The China Sichuan, Sandyford, Co Dublin

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Nothing can resist change. Taking the Luas out to Sandyford to have dinner at the China Sichuan, there was not a single person reading a printed newspaper or magazine or book in the two carriages I could see.
But, then, as people began to leave the train, I spotted a European man reading a tiny, missal-like tome. And what book was he reading?
Of course: it was Walter Isaacson's biography of Steve Jobs. The tedious and deflating personal story of the man who switched the world to screens.
More change was ahead of us.
Kevin Hui has begun to ring the changes on the menus at the China Sichuan. This is a brave thing for Mr Hui to do, for the CS is not just the best Chinese restaurant in Ireland. It is also one of the most beloved. Mr Hui knows this already, for he lost a tranche of his clientele when he moved the restaurant from Kilmacud to Sandyford. People liked the CS the way it was, and they didn't like the fact that Mr Hui was moving it upmarket. Some of us would go to the ends of the earth to eat CS food, but some so-co Dubs won't go from Kilmacud to Sandyford, even if the journey results in thrilling ethnic cooking.
The old-timers are missing out. Mr Hui's new moves, copper-plated by his new head chef, fresh from London's Hakkasan, shows that the CS of old, whilst enjoyable and lovable, can be shown a thing or two by the CS of today.
Take a starter of prawns with wasabi and mango. In the old days, this dish would have been about giving the prawn a shot of deep-fried tastyness. Today, the dish is all about freshness and contrast – hot wasabi, cool mango, sweet prawn, with a delicate hat of crispyness. It is stunning.
And then the same magic with crispy soft-shell crab, with chilli almond flakes. Again, the dish speaks of freshness and lightness, but the genius touch is the chilli note of the almonds. You expect one flavour from the almonds, but wind up getting an extra element.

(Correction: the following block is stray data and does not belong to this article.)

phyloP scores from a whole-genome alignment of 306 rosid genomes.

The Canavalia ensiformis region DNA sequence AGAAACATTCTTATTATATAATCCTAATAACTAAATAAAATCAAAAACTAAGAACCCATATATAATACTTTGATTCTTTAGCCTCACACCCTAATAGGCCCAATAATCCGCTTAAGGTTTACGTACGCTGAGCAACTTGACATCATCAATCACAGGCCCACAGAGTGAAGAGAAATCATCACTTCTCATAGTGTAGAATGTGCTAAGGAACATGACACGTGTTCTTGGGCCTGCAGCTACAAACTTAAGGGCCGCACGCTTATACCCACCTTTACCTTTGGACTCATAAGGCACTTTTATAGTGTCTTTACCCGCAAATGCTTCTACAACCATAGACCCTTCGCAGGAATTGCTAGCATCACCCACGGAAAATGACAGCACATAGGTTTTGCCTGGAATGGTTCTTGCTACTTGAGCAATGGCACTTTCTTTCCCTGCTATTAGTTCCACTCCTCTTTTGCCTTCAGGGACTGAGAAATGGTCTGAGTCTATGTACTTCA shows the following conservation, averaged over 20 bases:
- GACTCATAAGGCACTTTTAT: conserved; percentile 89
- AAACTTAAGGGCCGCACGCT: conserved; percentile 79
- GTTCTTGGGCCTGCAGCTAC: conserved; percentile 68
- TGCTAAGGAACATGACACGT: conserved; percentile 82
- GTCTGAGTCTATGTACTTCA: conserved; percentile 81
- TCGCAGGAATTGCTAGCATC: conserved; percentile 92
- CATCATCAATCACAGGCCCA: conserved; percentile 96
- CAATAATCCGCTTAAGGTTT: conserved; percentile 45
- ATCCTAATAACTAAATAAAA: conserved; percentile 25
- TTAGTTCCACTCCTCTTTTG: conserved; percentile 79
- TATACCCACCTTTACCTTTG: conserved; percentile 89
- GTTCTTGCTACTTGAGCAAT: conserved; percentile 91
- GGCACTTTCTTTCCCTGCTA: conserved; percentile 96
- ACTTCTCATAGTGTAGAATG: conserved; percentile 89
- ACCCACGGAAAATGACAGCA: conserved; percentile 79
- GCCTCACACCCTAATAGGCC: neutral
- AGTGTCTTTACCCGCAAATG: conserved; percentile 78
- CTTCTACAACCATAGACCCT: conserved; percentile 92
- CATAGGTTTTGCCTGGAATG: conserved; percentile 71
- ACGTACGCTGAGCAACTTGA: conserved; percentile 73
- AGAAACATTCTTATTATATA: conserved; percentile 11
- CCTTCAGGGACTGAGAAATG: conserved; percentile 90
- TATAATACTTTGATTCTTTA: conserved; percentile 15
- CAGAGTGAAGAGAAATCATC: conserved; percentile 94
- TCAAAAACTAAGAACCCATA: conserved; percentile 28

This happens right throughout the meal. A dish of rabbit with tea leaves completely fools us. Yes, there is something chicken-like about the flesh, something pork and even squid-like about the flavour. Somewhere between the three is one of the best ethnic dishes we have ever eaten and, again, the flavours and textures are all about freshness and lightness.
By comparison, an old war-horse like chicken with cashews comes across as tasty, but one-dimensional. Turnip cake with chillies is a thrill, but long beans, another staple of the CS, seems mute by comparison. The kitchen shows great sympathy to Wicklow beef with bok choi, and here it's the arrangement of the dish that is as spectacular as the flavours, the steamed bok choi forming a fan and nest for the cubed beef. Short ribs smoked with tea are revelatory, and whilst a CS staple like lamb with cumin is delicious, it's not as engaging as the modern dishes.
Of everything we ate, only Chilean sea bass was a wrong note: a top-class restaurant like the China Sichuan should not be importing farmed fish from half way across the world.
Some folk will stay with their favourite dishes when they come to the CS, and will likely stick with plates and knives and forks rather than sharing several dishes as the Chinese style suggests. But sticking with the stalwarts will mean that they miss something radical, brave and exciting. Mr Hui recognises that change must happen, and he is navigating the changes superbly. The newer China Sichaun dishes show, once again, why this is the best Chinese restaurant in Ireland.

The Forum, Ballymoss Road, Sandyford Industrial Estate, Dublin 18 01 293 5100

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